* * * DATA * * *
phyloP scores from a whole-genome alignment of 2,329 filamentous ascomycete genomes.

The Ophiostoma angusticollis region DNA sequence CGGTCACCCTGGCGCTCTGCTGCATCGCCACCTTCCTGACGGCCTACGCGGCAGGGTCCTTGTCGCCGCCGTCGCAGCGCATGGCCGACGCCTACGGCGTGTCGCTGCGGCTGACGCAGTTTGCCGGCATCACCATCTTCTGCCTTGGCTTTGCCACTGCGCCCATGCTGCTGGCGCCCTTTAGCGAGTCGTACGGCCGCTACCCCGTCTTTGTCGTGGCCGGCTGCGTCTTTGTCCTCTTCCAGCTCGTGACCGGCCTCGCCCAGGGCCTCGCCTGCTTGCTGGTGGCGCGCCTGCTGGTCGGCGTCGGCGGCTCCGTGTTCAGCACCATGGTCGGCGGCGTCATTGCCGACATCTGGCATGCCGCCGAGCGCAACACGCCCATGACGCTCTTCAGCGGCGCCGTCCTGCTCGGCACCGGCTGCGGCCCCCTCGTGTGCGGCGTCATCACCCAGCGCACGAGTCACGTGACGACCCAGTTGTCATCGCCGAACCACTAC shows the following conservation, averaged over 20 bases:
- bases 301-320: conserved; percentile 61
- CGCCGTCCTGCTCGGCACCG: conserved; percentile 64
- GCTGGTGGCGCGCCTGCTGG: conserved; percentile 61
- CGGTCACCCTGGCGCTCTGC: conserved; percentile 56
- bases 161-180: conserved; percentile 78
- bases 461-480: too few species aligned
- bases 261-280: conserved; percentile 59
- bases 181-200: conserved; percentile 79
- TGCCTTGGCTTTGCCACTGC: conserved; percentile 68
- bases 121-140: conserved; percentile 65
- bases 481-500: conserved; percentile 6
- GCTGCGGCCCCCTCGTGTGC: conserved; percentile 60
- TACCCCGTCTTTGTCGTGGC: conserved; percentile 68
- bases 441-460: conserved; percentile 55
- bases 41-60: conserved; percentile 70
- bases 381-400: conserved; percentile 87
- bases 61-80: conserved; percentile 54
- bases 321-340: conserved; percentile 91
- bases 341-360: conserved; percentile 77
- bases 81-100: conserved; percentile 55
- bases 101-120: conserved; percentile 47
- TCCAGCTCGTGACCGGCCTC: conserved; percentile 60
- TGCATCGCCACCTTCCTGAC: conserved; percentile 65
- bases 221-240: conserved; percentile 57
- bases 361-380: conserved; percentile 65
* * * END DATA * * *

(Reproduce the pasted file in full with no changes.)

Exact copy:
phyloP scores from a whole-genome alignment of 2,329 filamentous ascomycete genomes.

The Ophiostoma angusticollis region DNA sequence CGGTCACCCTGGCGCTCTGCTGCATCGCCACCTTCCTGACGGCCTACGCGGCAGGGTCCTTGTCGCCGCCGTCGCAGCGCATGGCCGACGCCTACGGCGTGTCGCTGCGGCTGACGCAGTTTGCCGGCATCACCATCTTCTGCCTTGGCTTTGCCACTGCGCCCATGCTGCTGGCGCCCTTTAGCGAGTCGTACGGCCGCTACCCCGTCTTTGTCGTGGCCGGCTGCGTCTTTGTCCTCTTCCAGCTCGTGACCGGCCTCGCCCAGGGCCTCGCCTGCTTGCTGGTGGCGCGCCTGCTGGTCGGCGTCGGCGGCTCCGTGTTCAGCACCATGGTCGGCGGCGTCATTGCCGACATCTGGCATGCCGCCGAGCGCAACACGCCCATGACGCTCTTCAGCGGCGCCGTCCTGCTCGGCACCGGCTGCGGCCCCCTCGTGTGCGGCGTCATCACCCAGCGCACGAGTCACGTGACGACCCAGTTGTCATCGCCGAACCACTAC shows the following conservation, averaged over 20 bases:
- bases 301-320: conserved; percentile 61
- CGCCGTCCTGCTCGGCACCG: conserved; percentile 64
- GCTGGTGGCGCGCCTGCTGG: conserved; percentile 61
- CGGTCACCCTGGCGCTCTGC: conserved; percentile 56
- bases 161-180: conserved; percentile 78
- bases 461-480: too few species aligned
- bases 261-280: conserved; percentile 59
- bases 181-200: conserved; percentile 79
- TGCCTTGGCTTTGCCACTGC: conserved; percentile 68
- bases 121-140: conserved; percentile 65
- bases 481-500: conserved; percentile 6
- GCTGCGGCCCCCTCGTGTGC: conserved; percentile 60
- TACCCCGTCTTTGTCGTGGC: conserved; percentile 68
- bases 441-460: conserved; percentile 55
- bases 41-60: conserved; percentile 70
- bases 381-400: conserved; percentile 87
- bases 61-80: conserved; percentile 54
- bases 321-340: conserved; percentile 91
- bases 341-360: conserved; percentile 77
- bases 81-100: conserved; percentile 55
- bases 101-120: conserved; percentile 47
- TCCAGCTCGTGACCGGCCTC: conserved; percentile 60
- TGCATCGCCACCTTCCTGAC: conserved; percentile 65
- bases 221-240: conserved; percentile 57
- bases 361-380: conserved; percentile 65